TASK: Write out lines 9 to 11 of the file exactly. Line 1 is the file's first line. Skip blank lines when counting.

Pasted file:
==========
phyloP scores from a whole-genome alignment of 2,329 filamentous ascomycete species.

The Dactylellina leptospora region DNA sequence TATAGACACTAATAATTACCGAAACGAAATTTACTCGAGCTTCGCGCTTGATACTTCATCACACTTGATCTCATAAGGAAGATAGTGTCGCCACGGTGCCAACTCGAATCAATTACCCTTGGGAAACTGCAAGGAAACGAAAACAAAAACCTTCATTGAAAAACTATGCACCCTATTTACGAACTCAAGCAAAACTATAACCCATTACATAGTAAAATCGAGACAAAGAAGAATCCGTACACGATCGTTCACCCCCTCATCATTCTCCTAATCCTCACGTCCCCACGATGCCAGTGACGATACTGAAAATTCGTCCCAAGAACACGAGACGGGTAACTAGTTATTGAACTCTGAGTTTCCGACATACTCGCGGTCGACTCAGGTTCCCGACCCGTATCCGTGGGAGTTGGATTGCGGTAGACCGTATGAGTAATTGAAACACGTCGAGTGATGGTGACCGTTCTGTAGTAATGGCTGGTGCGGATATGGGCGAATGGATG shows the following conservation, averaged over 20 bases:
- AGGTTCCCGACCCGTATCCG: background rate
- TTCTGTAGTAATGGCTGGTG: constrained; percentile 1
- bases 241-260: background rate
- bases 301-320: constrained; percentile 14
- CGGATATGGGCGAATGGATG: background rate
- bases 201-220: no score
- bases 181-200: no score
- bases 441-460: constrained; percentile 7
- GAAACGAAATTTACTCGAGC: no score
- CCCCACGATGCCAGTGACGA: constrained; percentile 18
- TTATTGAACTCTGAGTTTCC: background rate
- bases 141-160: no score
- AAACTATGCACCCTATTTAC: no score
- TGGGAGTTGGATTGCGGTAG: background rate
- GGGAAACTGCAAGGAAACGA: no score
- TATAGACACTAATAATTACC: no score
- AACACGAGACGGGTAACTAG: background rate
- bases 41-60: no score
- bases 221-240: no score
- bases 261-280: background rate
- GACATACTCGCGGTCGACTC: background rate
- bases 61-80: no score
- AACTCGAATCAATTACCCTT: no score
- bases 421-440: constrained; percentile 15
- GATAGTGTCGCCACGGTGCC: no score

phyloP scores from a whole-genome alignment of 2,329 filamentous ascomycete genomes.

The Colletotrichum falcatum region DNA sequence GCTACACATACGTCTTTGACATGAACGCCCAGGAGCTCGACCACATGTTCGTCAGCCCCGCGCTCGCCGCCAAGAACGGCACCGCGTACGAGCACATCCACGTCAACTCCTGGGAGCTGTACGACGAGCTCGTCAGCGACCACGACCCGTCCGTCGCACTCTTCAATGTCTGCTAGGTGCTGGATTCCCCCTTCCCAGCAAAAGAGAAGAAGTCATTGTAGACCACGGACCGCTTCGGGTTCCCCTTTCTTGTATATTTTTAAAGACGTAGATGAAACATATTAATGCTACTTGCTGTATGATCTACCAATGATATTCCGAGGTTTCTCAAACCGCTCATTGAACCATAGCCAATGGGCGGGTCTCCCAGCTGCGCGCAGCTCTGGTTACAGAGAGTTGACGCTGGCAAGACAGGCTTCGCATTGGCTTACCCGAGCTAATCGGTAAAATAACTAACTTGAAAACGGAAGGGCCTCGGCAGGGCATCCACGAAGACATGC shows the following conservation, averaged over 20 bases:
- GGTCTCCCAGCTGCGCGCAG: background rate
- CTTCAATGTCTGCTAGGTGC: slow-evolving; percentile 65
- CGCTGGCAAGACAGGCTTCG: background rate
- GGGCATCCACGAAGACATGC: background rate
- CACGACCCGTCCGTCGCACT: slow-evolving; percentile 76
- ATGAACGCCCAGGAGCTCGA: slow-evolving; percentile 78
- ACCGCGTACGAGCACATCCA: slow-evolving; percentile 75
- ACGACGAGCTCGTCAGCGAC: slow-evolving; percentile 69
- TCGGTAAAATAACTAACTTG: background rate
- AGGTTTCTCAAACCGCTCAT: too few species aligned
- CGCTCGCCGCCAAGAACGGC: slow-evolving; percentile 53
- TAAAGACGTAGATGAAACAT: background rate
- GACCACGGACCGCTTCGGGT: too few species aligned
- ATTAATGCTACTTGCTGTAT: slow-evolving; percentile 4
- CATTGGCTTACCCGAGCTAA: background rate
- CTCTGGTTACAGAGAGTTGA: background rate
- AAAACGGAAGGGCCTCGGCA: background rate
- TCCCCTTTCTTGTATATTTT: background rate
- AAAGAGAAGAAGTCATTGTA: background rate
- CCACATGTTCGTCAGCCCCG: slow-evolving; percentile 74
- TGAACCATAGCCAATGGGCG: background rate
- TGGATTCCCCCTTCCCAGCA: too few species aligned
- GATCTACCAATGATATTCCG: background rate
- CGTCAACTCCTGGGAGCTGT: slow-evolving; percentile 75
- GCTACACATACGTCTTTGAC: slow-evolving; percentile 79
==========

- bases 181-200: no score
- bases 441-460: constrained; percentile 7
- GAAACGAAATTTACTCGAGC: no score